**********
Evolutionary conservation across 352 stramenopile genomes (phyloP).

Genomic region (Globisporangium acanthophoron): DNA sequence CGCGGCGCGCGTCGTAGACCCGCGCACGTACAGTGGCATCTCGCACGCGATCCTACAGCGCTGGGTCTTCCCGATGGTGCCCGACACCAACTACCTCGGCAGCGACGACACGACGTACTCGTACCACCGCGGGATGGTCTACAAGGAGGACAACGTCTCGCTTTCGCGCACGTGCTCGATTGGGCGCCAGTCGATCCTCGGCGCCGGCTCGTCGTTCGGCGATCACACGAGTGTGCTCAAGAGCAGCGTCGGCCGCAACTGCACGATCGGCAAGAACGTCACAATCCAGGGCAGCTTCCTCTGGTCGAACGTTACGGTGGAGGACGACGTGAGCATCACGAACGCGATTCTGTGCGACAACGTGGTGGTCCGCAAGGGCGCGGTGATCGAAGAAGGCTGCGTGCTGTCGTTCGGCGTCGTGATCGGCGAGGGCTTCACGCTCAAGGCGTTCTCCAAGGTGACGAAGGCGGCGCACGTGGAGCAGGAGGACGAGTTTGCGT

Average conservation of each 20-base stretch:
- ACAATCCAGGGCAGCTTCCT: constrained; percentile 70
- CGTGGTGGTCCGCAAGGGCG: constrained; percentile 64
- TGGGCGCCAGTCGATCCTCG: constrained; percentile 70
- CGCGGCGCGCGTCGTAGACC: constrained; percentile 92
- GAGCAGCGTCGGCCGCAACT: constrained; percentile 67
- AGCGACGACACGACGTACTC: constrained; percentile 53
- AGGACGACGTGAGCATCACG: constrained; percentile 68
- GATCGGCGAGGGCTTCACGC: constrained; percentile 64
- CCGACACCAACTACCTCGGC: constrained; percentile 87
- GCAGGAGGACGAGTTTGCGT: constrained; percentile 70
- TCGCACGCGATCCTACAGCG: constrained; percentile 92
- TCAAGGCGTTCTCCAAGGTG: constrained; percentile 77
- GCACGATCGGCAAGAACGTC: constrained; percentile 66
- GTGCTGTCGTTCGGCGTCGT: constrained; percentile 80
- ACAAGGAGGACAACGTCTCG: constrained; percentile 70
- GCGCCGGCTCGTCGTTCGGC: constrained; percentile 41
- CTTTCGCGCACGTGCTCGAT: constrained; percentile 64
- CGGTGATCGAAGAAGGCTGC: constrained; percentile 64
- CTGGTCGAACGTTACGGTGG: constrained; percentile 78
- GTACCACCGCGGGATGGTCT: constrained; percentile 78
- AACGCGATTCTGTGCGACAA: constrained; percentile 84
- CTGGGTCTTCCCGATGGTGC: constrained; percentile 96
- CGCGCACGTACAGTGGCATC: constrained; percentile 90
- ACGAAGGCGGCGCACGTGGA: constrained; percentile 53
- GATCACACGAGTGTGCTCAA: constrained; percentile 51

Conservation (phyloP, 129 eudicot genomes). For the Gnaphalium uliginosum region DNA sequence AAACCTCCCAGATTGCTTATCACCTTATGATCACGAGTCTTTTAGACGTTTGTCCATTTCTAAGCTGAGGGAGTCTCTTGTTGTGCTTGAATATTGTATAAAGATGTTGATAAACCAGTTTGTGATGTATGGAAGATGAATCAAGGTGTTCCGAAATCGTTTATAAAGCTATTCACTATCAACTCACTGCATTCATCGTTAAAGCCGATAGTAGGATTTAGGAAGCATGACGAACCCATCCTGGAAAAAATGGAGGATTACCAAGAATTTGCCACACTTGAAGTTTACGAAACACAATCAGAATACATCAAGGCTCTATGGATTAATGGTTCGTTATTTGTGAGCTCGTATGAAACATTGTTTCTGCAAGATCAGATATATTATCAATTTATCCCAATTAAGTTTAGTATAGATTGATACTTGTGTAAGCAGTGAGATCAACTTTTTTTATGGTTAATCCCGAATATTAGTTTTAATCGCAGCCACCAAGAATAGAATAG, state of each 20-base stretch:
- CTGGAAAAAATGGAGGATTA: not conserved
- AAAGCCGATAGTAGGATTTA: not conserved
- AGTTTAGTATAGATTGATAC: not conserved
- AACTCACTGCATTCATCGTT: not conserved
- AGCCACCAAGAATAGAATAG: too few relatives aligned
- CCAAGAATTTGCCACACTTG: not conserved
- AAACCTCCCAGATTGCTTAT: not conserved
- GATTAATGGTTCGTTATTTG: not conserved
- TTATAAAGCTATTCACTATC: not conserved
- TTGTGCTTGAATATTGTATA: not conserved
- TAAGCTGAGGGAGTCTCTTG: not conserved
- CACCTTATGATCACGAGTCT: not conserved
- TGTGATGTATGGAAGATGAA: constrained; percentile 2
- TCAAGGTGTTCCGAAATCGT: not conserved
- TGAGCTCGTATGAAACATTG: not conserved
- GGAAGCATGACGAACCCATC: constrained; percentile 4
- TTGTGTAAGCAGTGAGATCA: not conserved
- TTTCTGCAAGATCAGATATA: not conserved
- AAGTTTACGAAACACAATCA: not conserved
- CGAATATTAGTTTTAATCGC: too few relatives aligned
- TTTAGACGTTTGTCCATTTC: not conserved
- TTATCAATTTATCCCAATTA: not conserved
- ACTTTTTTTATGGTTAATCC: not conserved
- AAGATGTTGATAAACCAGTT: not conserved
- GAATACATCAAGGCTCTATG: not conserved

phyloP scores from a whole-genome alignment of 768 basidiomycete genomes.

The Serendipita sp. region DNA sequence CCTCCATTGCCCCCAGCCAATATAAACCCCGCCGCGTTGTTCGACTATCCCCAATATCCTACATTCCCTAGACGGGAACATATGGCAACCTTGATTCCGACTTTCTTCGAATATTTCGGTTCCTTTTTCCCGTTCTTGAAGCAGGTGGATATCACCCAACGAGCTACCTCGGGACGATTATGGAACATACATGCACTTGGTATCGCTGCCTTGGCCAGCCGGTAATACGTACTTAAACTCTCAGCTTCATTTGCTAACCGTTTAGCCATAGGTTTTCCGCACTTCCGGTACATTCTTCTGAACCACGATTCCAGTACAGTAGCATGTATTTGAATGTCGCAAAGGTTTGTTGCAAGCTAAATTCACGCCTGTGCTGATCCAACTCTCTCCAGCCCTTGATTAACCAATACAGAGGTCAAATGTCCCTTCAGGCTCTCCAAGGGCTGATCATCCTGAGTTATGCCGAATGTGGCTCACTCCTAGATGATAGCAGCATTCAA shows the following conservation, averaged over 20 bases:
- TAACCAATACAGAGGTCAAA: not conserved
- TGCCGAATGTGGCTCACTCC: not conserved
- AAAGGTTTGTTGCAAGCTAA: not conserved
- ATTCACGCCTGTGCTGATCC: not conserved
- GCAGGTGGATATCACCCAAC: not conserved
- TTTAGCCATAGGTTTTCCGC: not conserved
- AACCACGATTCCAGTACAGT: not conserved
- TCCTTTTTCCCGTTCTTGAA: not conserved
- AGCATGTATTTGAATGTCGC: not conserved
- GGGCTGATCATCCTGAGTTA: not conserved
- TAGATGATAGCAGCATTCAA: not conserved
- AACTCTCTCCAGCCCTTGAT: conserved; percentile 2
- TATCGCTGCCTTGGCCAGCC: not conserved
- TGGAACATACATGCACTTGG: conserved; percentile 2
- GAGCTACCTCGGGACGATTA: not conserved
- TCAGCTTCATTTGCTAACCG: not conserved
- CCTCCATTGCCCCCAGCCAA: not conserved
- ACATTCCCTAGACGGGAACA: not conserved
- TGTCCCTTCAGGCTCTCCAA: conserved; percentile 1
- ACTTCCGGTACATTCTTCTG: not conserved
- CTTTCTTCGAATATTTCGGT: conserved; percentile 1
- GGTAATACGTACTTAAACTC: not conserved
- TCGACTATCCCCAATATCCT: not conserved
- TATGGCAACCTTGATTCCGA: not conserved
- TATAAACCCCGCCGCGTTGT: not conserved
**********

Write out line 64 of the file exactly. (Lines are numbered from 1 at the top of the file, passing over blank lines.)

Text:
- TCCTTTTTCCCGTTCTTGAA: not conserved